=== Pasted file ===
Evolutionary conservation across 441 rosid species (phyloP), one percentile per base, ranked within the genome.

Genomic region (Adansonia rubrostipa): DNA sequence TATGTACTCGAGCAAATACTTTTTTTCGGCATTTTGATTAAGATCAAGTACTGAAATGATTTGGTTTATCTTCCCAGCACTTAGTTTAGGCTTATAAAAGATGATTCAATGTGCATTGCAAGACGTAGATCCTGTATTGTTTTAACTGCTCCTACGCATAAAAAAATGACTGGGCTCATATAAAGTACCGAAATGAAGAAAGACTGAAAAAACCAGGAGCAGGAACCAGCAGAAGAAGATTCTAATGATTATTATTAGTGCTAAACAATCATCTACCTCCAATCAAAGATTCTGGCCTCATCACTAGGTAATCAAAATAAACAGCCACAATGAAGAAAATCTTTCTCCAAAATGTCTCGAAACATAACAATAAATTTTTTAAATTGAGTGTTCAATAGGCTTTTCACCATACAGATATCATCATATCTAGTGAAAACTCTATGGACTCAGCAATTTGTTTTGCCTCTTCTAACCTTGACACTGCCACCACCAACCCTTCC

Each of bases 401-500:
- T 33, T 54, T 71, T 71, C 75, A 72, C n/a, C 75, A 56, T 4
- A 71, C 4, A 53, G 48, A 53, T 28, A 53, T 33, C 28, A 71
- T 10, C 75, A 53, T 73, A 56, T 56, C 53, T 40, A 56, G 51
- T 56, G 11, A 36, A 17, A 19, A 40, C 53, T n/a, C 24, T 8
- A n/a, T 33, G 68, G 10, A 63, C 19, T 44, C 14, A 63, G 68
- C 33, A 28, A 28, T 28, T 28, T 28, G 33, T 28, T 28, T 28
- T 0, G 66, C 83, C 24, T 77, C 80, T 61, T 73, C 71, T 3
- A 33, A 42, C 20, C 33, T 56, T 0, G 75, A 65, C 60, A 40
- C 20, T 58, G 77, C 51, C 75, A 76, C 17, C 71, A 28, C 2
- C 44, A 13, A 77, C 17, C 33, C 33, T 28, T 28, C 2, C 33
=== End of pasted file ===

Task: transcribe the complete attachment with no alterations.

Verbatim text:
Evolutionary conservation across 441 rosid species (phyloP), one percentile per base, ranked within the genome.

Genomic region (Adansonia rubrostipa): DNA sequence TATGTACTCGAGCAAATACTTTTTTTCGGCATTTTGATTAAGATCAAGTACTGAAATGATTTGGTTTATCTTCCCAGCACTTAGTTTAGGCTTATAAAAGATGATTCAATGTGCATTGCAAGACGTAGATCCTGTATTGTTTTAACTGCTCCTACGCATAAAAAAATGACTGGGCTCATATAAAGTACCGAAATGAAGAAAGACTGAAAAAACCAGGAGCAGGAACCAGCAGAAGAAGATTCTAATGATTATTATTAGTGCTAAACAATCATCTACCTCCAATCAAAGATTCTGGCCTCATCACTAGGTAATCAAAATAAACAGCCACAATGAAGAAAATCTTTCTCCAAAATGTCTCGAAACATAACAATAAATTTTTTAAATTGAGTGTTCAATAGGCTTTTCACCATACAGATATCATCATATCTAGTGAAAACTCTATGGACTCAGCAATTTGTTTTGCCTCTTCTAACCTTGACACTGCCACCACCAACCCTTCC

Each of bases 401-500:
- T 33, T 54, T 71, T 71, C 75, A 72, C n/a, C 75, A 56, T 4
- A 71, C 4, A 53, G 48, A 53, T 28, A 53, T 33, C 28, A 71
- T 10, C 75, A 53, T 73, A 56, T 56, C 53, T 40, A 56, G 51
- T 56, G 11, A 36, A 17, A 19, A 40, C 53, T n/a, C 24, T 8
- A n/a, T 33, G 68, G 10, A 63, C 19, T 44, C 14, A 63, G 68
- C 33, A 28, A 28, T 28, T 28, T 28, G 33, T 28, T 28, T 28
- T 0, G 66, C 83, C 24, T 77, C 80, T 61, T 73, C 71, T 3
- A 33, A 42, C 20, C 33, T 56, T 0, G 75, A 65, C 60, A 40
- C 20, T 58, G 77, C 51, C 75, A 76, C 17, C 71, A 28, C 2
- C 44, A 13, A 77, C 17, C 33, C 33, T 28, T 28, C 2, C 33